Summer is known as storm season. Tornadoes and hurricanes are covered extensively throughout the summer seasons. However, it is thunderstorms that we see the most of. These can be as damaging as any other storm due to its prevalence. Lightning is said to hit the earth about 100 times per second or 8.6 million times a day resulting in 20 million ground strikes in 100,000 thunderstorms per year. Lightning is caused by a negative charge at the base of a cloud creating an electrical surge with a positive charge at the earth’s surface creating a strike. The electrical surge can be about 5 miles long and can reach a temperature of 50,000 degrees Fahrenheit.

There have been 19,814 property-damage reports due to lightning in the United States from 1959-1994 with Pennsylvania reporting on the largest number of damaging strikes. The most vulnerable targets are large, isolated structures, especially metal. However, lightning does not seek out the tallest point but the best conductor in which to strike. This is why people out in the open during a thunderstorm are told to crouch low on the ground until the storm passes.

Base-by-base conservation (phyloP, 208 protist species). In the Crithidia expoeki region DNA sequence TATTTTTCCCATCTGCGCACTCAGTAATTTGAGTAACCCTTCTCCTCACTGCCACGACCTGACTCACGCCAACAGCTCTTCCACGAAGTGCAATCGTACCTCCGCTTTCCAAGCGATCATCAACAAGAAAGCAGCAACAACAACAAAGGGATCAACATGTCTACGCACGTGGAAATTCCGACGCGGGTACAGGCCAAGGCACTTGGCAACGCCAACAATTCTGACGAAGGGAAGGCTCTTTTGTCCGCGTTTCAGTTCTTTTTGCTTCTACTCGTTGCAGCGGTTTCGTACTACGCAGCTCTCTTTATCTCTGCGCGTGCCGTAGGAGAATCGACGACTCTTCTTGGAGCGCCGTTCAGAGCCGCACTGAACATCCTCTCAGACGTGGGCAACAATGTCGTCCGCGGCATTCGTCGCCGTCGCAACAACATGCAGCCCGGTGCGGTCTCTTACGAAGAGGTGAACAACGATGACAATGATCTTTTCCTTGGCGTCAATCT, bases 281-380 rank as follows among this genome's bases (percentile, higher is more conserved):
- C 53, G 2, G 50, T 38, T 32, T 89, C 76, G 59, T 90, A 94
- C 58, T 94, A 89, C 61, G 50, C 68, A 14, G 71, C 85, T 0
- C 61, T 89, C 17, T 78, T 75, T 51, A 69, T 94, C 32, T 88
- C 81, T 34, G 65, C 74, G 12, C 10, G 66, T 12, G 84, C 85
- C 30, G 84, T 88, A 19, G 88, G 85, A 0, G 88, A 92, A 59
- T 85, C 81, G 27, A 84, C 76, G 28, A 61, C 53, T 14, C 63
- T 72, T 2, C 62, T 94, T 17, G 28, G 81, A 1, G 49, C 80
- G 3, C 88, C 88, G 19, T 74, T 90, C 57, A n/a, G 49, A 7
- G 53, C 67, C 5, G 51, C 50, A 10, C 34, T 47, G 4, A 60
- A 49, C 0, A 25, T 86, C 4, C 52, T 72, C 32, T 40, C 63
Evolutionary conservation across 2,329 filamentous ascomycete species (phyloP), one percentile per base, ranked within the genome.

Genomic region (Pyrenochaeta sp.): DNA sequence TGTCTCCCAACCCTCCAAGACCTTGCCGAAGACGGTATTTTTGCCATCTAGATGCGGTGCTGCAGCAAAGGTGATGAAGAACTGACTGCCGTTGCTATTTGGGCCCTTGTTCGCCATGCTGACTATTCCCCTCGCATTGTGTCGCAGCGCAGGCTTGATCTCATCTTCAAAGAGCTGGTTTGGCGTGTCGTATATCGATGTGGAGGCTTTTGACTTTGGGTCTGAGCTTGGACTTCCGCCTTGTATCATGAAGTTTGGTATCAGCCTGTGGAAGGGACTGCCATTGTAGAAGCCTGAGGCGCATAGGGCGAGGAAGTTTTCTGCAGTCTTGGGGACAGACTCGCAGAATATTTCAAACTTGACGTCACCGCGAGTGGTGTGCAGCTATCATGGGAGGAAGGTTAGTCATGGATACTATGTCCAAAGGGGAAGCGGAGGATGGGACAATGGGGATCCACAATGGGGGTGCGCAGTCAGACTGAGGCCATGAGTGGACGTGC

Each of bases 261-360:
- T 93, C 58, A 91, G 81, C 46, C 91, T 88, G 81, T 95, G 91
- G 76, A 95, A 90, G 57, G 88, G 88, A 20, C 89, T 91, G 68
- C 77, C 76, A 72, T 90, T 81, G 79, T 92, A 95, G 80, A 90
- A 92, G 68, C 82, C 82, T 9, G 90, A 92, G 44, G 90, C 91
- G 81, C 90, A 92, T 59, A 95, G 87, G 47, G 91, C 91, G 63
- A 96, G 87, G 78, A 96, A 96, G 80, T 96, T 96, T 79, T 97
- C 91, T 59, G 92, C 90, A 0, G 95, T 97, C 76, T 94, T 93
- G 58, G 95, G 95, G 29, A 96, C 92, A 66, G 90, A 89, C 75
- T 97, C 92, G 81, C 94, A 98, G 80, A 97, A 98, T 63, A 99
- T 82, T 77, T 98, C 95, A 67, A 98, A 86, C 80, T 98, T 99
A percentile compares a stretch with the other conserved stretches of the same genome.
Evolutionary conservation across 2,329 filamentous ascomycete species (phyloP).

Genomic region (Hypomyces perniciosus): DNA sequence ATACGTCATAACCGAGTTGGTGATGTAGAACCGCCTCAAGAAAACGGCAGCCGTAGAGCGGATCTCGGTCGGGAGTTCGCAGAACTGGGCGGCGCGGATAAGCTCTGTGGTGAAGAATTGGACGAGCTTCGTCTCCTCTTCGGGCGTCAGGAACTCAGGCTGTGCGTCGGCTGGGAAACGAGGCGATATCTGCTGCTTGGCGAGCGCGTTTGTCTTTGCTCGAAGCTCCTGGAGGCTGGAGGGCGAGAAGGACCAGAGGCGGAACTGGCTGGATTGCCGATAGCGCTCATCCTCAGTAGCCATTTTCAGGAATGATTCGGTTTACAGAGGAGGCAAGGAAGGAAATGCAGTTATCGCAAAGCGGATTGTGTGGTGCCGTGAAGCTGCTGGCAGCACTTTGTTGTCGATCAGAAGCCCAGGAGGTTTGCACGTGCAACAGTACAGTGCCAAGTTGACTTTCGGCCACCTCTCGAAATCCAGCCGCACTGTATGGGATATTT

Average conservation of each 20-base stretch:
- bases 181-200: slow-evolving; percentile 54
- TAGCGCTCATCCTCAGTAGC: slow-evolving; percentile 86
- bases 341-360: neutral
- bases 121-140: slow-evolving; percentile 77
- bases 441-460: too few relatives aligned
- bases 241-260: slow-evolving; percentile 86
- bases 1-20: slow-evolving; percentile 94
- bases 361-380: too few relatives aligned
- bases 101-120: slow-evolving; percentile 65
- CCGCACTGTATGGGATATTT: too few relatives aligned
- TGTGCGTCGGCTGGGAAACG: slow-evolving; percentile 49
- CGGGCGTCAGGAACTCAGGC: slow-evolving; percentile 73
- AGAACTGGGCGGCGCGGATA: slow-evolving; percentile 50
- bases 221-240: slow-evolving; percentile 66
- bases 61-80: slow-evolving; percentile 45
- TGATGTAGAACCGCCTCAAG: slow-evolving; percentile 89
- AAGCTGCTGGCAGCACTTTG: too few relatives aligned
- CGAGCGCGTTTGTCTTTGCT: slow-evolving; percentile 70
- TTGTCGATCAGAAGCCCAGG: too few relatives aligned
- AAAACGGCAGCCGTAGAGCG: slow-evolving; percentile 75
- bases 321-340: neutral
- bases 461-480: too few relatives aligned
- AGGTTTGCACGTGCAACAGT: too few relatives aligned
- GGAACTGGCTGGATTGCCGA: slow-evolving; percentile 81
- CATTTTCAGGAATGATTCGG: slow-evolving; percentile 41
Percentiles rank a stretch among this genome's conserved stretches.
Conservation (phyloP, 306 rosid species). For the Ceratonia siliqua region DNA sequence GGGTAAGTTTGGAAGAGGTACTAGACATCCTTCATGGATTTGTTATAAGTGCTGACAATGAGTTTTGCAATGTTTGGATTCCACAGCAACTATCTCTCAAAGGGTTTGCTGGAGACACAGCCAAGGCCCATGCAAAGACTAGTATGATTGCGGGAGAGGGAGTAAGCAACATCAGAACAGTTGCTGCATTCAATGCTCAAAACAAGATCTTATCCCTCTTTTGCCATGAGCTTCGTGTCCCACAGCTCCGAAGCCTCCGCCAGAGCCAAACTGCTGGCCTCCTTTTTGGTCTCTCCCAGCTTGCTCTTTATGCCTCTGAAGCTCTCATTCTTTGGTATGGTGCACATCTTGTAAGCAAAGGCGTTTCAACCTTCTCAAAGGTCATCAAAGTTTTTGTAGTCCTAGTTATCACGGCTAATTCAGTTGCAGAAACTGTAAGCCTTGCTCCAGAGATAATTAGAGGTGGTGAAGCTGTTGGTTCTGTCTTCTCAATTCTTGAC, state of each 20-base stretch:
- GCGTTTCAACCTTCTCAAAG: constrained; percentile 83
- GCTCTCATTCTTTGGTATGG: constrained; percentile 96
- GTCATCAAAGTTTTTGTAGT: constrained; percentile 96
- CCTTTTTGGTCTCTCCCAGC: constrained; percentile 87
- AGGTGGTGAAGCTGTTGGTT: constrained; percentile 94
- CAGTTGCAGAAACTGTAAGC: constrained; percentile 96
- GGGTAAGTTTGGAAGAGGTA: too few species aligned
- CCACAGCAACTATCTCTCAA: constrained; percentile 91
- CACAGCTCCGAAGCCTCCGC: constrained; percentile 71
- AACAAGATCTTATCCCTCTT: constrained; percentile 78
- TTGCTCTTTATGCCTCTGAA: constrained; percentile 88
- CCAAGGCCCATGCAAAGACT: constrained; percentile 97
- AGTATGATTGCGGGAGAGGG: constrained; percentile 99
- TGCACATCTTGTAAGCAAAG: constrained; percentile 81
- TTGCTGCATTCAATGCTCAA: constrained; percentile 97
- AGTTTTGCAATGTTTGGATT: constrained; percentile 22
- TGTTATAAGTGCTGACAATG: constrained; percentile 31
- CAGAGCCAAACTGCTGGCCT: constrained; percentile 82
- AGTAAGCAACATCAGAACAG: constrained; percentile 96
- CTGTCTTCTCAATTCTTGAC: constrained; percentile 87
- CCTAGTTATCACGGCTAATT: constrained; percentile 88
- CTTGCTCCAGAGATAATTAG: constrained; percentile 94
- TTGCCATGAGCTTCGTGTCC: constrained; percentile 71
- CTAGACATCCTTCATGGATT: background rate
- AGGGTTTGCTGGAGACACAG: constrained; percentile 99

Lightning strikes are deadly as well, making it the third deadliest weather related death besides flash flooding and river floods. Between 1959 and 1994, there were 3,239 deaths related to lightning strikes and 9,818 injuries. Florida has the most casualties, twice as many as any other state in the country. Despite this, only 20 percent of victims die from their injuries, and lightning deaths have decreased by 30 percent in 35 years. This may be because of better warning systems and awareness. Men make up 84 percent of all lightning strike deaths and 82 percent of injuries. Up to 70 percent of survivors are affected by their injuries, especially brain-related injuries including cardio-pulmonary injuries, neurologic/psychiatric injuries, burns and cutaneous marking, blunt traumas, and auditory and ocular injuries. These are lasting effects from a shock that lasts only a few milliseconds.

For related articles visit http://www.weather.com/ready/lightning/myths.html and http://science.nasa.gov/newhome/headlines/essd18jun99_1.htm.

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